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Eshragh v. Berryhill

United States District Court, W.D. Oklahoma

June 8, 2018

NANCY A. BERRYHILL, Acting Commissioner of Social Security Administration, Defendant.



         Plaintiff, Myrna Eshragh, brings this action pursuant to 42 U.S.C. § 405(g) for judicial review of the Social Security Administration's final decision finding she was not disabled under the Social Security Act. The parties have consented to the exercise of jurisdiction over this matter by a United States Magistrate Judge. See 28 U.S.C. § 636(c). The Commissioner has filed the Administrative Record (AR) [Doc. No. 6], and both parties have briefed their respective positions.[1]For the reasons stated below, the Court reverses the Commissioner's decision and remands the matter for further proceedings.

         I. Procedural Background

         On May 1, 2015, Plaintiff protectively filed an application for disability insurance benefits. See AR 13. The Social Security Administration denied the application initially and on reconsideration. AR 71, 80. Following a hearing, an Administrative Law Judge (ALJ) issued an unfavorable decision dated November 21, 2016. AR 10-31. The Appeals Council denied Plaintiff's request for review. AR 1-5. Thus, the decision of the ALJ became the final decision of the Commissioner. Krauser v. Astrue, 638 F.3d 1324, 1327 (10th Cir. 2011). Plaintiff seeks judicial review of this final agency decision.

         II. The ALJ's Decision

         The ALJ followed the sequential evaluation process required by agency regulations. See Fischer-Ross v. Barnhart, 431 F.3d 729, 731 (10th Cir. 2005) (explaining five-step sequential evaluation process); see also 20 C.F.R. § 404.1520. The ALJ first determined Plaintiff had not engaged in substantial gainful activity since August 1, 2011, her alleged onset date. AR 15.

         At step two, the ALJ determined Plaintiff suffered from the severe impairments of disorders of the back (lumbar spine), dysfunction of the major joints (right shoulder, status post arthroscopic surgical intervention), peripheral neuropathy (bilateral lower extremities), bilateral hands (status post carpal tunnel release), left knee, left ankle, and obesity. Id.[2] At step three, the ALJ found Plaintiff's impairments do not meet or medically equal any of the impairments listed at 20 C.F.R. Part 404, Subpart P, Appendix 1. AR 16.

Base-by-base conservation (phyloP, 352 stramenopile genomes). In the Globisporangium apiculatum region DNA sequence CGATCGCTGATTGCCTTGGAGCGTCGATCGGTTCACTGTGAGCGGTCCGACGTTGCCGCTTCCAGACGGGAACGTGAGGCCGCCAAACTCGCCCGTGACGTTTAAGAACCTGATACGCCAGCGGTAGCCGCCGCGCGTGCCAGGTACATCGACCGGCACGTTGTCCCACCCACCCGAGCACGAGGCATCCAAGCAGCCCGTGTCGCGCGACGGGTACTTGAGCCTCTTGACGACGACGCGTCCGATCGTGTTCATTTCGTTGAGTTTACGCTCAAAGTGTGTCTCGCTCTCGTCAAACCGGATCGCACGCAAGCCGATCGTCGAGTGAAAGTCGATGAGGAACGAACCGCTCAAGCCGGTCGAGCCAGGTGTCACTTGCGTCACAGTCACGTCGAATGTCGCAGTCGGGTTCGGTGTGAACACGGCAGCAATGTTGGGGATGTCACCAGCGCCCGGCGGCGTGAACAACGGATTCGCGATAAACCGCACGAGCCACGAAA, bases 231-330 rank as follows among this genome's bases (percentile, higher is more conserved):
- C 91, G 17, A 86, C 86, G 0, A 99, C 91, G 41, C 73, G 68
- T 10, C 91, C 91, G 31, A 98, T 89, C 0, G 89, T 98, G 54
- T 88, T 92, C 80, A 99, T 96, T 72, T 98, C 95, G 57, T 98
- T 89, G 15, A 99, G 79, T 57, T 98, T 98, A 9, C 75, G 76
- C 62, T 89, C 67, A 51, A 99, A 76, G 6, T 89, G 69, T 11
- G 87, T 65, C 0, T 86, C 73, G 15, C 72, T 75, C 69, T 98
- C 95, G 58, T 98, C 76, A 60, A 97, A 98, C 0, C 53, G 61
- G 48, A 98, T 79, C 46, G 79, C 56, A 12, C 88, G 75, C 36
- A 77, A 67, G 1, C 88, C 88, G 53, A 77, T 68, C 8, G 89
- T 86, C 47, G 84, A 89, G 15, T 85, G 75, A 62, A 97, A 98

The ALJ next determined Plaintiff's residual functional capacity (RFC), concluding:

[Plaintiff] has the residual functional capacity to perform sedentary work as defined in 20 CFR 404.1567(a) with the following limitations: occasionally climb ramps and stairs, avoid the climbing of ladders, ropes, and scaffolds; avoid no more than occasional reaching overhead with bilateral upper extremities; frequently use the bilateral upper extremities for reaching otherwise; frequently use the bilateral upper extremities for fingering; occasional stooping, kneeling[, ] crouching, and crawling, and occasional use of the bilateral lower extremities for foot controls.

         AR 16-26. Relying on the testimony of a vocational expert, the ALJ then found Plaintiff could perform her past relevant work as a receptionist, customer service representative, and telephone solicitor. AR 26. The ALJ concluded, therefore, that Plaintiff was not disabled for purposes of the Social Security Act. AR 27.

         III. Issue Presented for Judicial Review

         Plaintiff contends the ALJ erred in formulating the RFC because she failed to weigh the opinions of a treating physician.

         IV. Standard of Review

         Judicial review of the Commissioner's final decision is limited to determining whether the factual findings are supported by substantial evidence in the record as a whole and whether the correct legal standards were applied. See Poppa v. Astrue, 569 F.3d 1167, 1169 (10th Cir. 2009). “Substantial evidence is such relevant evidence as a reasonable mind might accept as adequate to support a conclusion.” Doyal v. Barnhart, 331 F.3d 758, 760 (10th Cir. 2003) (quotation omitted). A decision is not based on substantial evidence if it is overwhelmed by other evidence in the record or if there is a mere scintilla of evidence supporting it. Branum v. Barnhart, 385 F.3d 1268, 1270 (10th Cir. 2004). The court “meticulously examine[s] the record as a whole, including anything that may undercut or detract from the ALJ's findings in order to determine if the substantiality test has been met.” Wall v. Astrue, 561 F.3d 1048, 1052 (10th Cir. 2009) (citations omitted). While the court considers whether the ALJ followed the ...

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